For all the talk I do in this space about new restaurants opening and the growth of our food scene, the area has taken a beating lately when it comes to the number of restaurants that have shut their doors for good. The big story around town this week has been the formal announcement that Leoci's Trattoria will not reopen at 606 Abercorn St. The space had been shut down since late November with a sign on the door saying it would reopen. It will not. You can read that full story, if you wish, on my website.
In the meantime, Savannahians are trying to wrap their heads around how many restaurants have gone under in the last few weeks.
A few weeks ago, I reported that Juarez Mexican Restaurant at Broughton and Price was closed for good. While most people who frequented there weren't surprised, it was still a shock to a number of people, including employees.
"We closed early on Christmas Eve," one former employee told me. "We were then closed Christmas Day. We thought we were going back to work on the 26th, but we found out that morning we didn't have jobs to return to."
Add to that a list of others - including Liberty Street Grill, Papillote on Broughton Street, 32 Degrees Midtown Grille & Ale House on the Southside, La Xalapena on Skidaway Road and Maxwell's on Jefferson - that all have shut their doors. In the case of Maxwell's, their building was sold, so they decided to move to 9 Drayton St., the space formerly occupied by Z2, the Zunzi's takeout spin-off which is now gone.
9 Drayton, as it will be called, doesn't have any signage up yet, but they are there. Trust me. I walked by the other night and saw a full house. I will be paying them a visit soon.
I find it interesting: As competitive as it can get out there for your dining dollar, there is not a restaurant owner I have spoken to who hasn't told me they hate to see other restaurants close. They all know how tough a business it is and the kind of dedication it takes to make it all work. Seeing a peer fail is never fun.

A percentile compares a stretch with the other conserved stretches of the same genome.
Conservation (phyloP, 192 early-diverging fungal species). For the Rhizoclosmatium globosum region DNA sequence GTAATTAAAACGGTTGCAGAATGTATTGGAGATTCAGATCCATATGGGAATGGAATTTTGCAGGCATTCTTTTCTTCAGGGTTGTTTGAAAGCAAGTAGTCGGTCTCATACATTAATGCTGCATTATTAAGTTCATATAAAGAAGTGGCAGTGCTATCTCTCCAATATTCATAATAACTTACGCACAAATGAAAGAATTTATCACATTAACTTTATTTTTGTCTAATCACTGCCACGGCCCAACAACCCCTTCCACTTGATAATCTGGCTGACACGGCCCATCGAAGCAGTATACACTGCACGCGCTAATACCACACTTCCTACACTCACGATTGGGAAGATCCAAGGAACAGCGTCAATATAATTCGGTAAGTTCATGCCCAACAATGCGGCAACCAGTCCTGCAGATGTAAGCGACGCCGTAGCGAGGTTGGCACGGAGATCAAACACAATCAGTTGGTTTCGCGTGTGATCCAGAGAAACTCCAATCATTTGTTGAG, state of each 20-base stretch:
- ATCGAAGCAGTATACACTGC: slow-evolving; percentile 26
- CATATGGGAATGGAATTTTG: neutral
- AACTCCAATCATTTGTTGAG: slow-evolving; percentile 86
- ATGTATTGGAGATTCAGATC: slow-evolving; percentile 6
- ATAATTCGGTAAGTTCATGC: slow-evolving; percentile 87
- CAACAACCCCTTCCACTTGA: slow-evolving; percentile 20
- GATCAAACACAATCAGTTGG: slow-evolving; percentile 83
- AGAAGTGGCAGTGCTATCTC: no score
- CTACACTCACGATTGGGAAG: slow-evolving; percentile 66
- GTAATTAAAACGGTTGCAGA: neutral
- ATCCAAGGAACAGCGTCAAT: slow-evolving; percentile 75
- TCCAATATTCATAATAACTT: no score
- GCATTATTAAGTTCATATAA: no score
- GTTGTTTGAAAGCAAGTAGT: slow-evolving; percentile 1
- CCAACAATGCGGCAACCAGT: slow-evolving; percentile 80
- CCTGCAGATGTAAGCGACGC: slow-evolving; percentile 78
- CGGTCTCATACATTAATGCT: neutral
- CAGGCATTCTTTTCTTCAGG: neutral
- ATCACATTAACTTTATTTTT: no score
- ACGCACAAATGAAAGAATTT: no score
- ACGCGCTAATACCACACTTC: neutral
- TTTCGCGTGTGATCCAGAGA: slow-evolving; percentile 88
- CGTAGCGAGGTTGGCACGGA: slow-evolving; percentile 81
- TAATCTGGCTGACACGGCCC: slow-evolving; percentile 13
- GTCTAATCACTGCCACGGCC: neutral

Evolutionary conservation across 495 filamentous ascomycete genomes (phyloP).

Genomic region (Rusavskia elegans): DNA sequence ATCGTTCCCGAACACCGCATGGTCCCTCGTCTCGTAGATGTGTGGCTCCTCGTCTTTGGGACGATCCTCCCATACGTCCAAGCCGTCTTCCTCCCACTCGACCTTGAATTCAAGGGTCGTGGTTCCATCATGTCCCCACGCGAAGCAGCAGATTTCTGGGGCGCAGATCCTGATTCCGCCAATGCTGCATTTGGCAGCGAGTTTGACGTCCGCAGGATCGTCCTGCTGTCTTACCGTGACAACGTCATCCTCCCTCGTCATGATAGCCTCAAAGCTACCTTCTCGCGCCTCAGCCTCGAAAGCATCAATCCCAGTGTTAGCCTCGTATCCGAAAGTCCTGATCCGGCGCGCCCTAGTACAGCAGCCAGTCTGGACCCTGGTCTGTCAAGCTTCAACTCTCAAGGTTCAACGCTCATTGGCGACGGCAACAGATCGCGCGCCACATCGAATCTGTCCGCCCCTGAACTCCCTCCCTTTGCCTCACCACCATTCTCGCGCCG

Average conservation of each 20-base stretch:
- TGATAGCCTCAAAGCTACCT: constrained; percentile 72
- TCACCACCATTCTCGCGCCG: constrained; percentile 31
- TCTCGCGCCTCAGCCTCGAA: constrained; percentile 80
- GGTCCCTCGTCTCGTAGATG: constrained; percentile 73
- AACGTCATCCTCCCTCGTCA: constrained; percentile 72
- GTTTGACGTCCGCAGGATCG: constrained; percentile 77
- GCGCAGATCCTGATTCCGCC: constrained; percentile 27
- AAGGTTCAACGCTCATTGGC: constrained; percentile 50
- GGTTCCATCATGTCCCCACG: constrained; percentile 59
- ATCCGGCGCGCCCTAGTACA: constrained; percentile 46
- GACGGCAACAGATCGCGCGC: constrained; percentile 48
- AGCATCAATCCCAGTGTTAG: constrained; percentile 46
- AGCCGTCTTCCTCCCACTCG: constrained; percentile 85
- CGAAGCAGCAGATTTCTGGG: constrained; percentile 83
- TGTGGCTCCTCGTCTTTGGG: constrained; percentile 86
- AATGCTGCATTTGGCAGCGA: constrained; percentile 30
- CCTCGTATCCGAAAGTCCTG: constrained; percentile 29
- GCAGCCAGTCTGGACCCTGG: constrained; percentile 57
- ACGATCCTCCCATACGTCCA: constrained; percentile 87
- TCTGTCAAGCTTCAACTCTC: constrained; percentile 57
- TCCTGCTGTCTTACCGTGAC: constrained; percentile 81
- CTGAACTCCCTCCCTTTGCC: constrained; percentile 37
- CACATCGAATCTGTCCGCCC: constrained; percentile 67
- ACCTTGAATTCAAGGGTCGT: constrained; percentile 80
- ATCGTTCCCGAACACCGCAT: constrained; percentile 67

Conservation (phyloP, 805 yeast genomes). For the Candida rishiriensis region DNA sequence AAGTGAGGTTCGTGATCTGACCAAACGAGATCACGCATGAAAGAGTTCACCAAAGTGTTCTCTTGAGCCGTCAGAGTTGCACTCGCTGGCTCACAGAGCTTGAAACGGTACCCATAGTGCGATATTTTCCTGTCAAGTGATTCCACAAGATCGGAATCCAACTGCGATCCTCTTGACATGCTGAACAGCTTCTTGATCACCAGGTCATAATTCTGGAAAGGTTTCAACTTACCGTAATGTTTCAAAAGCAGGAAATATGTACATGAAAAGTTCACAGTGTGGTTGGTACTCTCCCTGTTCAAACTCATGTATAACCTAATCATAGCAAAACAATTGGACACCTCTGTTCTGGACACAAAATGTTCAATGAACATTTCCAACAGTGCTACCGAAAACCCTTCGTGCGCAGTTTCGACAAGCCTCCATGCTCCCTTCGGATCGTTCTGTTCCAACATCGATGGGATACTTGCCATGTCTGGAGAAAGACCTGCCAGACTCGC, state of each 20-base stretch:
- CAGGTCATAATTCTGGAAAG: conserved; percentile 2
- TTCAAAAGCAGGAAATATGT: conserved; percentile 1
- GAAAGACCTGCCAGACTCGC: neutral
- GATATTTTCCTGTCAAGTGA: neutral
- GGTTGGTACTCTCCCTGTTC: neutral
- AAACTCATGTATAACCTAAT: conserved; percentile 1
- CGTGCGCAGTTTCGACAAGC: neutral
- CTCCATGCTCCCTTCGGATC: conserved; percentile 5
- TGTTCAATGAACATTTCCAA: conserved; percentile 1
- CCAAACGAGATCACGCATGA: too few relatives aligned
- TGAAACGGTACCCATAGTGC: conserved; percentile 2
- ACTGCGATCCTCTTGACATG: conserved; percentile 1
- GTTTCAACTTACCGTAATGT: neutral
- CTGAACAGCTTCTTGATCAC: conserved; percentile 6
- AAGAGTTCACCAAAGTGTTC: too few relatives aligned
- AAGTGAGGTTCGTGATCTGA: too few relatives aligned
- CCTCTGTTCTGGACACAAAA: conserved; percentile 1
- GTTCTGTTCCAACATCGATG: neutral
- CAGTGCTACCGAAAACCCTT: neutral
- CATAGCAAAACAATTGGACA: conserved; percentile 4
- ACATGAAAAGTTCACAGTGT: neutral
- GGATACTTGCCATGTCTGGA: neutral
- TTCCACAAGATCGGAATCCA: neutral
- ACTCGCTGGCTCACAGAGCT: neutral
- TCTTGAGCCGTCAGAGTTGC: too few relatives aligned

"There has been more turnover or closings in Savannah over the last couple of weeks since I've lived in Savannah," says Brian Huskey, owner of the Gaslight Group, which operates three restaurants and a bar in Savannah. "Whenever stuff like this happens, it happens after Christmas because that's when all of your bills come in. You've got your $5,000 5 liquor, beer, wine permit that you have to pay for. Your taxes are due at the end of the month.
"This is a good time to do your checks and balances and decide if you want go on longer."
There can be 1,000 reasons why these places close. Obviously not enough business to keep the lights on is probably the most popular. Take 520 Wings on Whitaker Street, for example. There was plenty of business there, but the tenant and owner mutually agreed to part ways. 520 Wings' original spot at Bull and Victory is still open and thriving, but the Whitaker spot is closed.
Sometimes the food is good enough, but spaces struggle to effectively get the word out. Other times, restaurantuers are under-funded to begin with. I was once told the most common reason why a spot doesn't make it is a lack of enough money before they even open their doors. Many times a tenant will get a few months of free rent in exchange for some renovations. They take the deal because they believe their food will be so good that they will be making enough money to stay afloat by the time that rent payment kicks in a few months later. If their following is slow in developing, all of a sudden they have a rent payment, likely in the thousands, to deal with. The entire thing collapses. I've seen it happen. Rents around here aren't cheap. My goodness, are they not cheap.
Add to all of that the fact that the number of spots opening around town is going through the roof. And there are more to come. We talk about that here almost every week. With more competition comes a need to get by with a shrinking piece of the pie. Like any other industry, some do it well. Others, not so much. That creates the turnover.
At the end of the day, and this may sound horrible, but these developments aren't necessarily a bad thing for Savannah as a whole.
I think it fair to say that most of us want to see our city's food scene continue to grow. As it does, places that aren't drawing enough customers are going to weed themselves out. We are absolutely seeing an uptick in the number of people willing to pay for quality, whether that's a $16 burger or a $48 steak. You can count on the number of places around here serving items like that to go up. Personally? I'm lovin' it.
We like to compare our food scene to Charleston time and again. And no, we aren't close to there yet. However, if you take a walk through that city looking for a great meal, more times than not, you will find one. Why? Because if someone isn't up to snuff with their neighbors, then they likely won't be around for long.
See you on TV,